In Africa, by contrast, political institutions were not centralised enough to take advantage of the Industrial Revolution. Under colonialism, this did start to change, but for the wrong reasons. Firstly, institutions arose to systematically exploit the European demand for slaves (e.g. justice systems which penalised all crimes with slavery). Secondly, when colonial powers wanted to extract revenue from a population without centralised institutions, they would often empower an authoritarian leader who was tasked with collecting taxes. The institutions that formed under these leaders were fundamentally perverted by their extractiveness and lack of accountability.

It’s not just that corrupt institutions take a cut of a pie whose size is determined by economic policies. Rather, they can also nullify otherwise-useful economic reforms. For example, having an independent central bank is usually considered a valuable check on governmental power. But when the governor of the central bank of Sierra Leone criticised the corruption of its dictator in 1980, he was murdered soon afterwards. In cases like this legal changes are useless since real power lies elsewhere. And even national leaders may be hamstrung by the need to appease various power blocs - as in Ghana, where Prime Minister Kofi Busia took the IMF’s advice to implement unpopular currency reforms, and was promptly deposed by the military, who reversed the changes. These seem like paradigmatic demonstrations of why the ignorance hypothesis is a bad explanation for the poverty of states with unstable or corrupt governments - a category which includes almost all very poor states.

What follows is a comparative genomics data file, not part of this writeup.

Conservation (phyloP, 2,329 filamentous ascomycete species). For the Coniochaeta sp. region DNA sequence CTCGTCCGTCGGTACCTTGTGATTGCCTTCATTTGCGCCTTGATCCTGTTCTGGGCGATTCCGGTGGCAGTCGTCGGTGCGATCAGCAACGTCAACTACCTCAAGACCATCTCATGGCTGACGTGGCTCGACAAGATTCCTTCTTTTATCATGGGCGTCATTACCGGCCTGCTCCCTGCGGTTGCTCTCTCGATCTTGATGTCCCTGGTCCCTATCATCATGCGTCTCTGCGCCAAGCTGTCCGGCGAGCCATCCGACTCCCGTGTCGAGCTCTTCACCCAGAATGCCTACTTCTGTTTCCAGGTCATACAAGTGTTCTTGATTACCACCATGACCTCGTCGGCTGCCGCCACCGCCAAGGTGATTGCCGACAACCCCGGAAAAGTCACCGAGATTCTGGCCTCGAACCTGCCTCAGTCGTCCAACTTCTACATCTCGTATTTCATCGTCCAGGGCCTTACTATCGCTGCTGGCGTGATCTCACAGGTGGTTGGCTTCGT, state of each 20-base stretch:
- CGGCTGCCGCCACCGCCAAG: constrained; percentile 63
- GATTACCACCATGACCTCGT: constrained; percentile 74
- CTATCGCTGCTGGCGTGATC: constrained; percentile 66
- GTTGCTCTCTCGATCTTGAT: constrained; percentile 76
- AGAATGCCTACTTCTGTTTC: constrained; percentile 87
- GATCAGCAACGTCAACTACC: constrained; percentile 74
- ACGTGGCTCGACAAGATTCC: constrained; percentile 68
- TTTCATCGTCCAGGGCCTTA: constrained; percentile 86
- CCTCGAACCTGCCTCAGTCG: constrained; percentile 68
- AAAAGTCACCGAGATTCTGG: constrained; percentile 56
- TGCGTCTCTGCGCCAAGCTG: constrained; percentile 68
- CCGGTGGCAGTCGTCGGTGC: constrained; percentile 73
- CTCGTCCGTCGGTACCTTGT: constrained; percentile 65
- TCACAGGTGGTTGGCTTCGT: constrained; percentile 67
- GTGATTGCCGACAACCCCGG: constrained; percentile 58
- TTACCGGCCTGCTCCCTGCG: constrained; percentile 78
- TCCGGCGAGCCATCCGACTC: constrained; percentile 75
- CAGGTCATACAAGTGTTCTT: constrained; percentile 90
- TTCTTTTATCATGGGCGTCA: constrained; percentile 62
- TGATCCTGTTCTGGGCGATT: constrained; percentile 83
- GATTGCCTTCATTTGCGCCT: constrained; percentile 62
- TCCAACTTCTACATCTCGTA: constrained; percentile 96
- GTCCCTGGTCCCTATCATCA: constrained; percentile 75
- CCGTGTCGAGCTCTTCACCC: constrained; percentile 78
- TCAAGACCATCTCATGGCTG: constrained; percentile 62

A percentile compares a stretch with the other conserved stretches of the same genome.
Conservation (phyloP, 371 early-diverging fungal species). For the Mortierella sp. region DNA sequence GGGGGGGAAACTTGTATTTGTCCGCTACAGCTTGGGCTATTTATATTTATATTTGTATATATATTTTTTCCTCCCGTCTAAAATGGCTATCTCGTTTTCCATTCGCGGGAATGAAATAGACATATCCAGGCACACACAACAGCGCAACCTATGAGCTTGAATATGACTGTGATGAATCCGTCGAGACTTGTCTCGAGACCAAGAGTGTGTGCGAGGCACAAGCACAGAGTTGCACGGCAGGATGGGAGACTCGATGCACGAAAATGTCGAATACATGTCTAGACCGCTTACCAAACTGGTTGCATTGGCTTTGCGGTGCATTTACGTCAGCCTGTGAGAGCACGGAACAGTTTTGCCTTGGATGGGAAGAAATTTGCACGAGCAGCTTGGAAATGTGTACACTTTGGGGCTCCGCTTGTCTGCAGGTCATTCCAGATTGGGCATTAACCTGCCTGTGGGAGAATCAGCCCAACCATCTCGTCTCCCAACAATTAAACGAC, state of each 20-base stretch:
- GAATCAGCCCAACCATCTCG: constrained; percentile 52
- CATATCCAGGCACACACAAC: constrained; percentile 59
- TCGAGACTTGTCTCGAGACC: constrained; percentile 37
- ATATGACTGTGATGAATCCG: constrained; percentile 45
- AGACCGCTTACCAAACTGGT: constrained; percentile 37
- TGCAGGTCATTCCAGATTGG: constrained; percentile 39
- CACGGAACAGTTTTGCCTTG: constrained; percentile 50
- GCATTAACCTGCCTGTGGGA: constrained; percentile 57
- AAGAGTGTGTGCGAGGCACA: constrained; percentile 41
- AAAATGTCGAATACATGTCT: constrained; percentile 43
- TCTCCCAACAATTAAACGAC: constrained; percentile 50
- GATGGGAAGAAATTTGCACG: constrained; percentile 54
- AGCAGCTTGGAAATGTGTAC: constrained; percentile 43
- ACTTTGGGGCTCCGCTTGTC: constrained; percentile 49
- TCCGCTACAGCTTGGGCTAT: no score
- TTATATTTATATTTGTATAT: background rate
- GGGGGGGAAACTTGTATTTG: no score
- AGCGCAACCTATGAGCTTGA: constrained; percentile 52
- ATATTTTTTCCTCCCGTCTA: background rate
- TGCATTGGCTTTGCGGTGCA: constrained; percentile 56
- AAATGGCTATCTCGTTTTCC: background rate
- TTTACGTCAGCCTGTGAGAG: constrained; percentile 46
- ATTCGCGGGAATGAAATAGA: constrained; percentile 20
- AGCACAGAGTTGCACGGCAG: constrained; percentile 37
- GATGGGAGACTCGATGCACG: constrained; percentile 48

Overall, I think the key idea of this book is important and underrated. It’s the sort of claim which is very obvious in hindsight, but which I’d somehow managed to avoid integrating into my worldview until now (although I explored some related ideas in a previous blog post - and in fact Why Nations Fail fits nicely into the conflict/mistake dichotomy I discuss in that post). The historical coverage is also very broad, and I haven’t done justice to it in this summary by a long shot. The main flaw, however, is its presentation of its claims as narratives rather than hypotheses. In doing so, the book made its arguments more dramatic but also borderline unfalsifiable. A few examples which showcase this effect: the claim that Rome becoming politically absolutist was what led to its fall (400-odd years later); the way in which the empowerment of serfs in Western Europe and the disempowerment of serfs in Eastern Europe after the Black Death are both used to argue for the same overall hypothesis; and the description of China’s economic takeoff as primarily driven by political changes. The last is true at one level of description, since it was sparked by Deng Xiaoping’s rise to power. However, since policy changes will very often be accompanied by political shifts, I think more work needs to be done in specifying what it would mean for the authors' political institutions hypothesis to be false. After all, the political institutions which brought Deng Xiaoping to power, and which he used to turn China around, were exactly the same ones which Mao had controlled: the stark differences between the two leaders were very much due to their different ideas. Other Asian tigers are even clearer examples of when new policies, not new institutions or new political systems, were the driving force behind great reductions in poverty.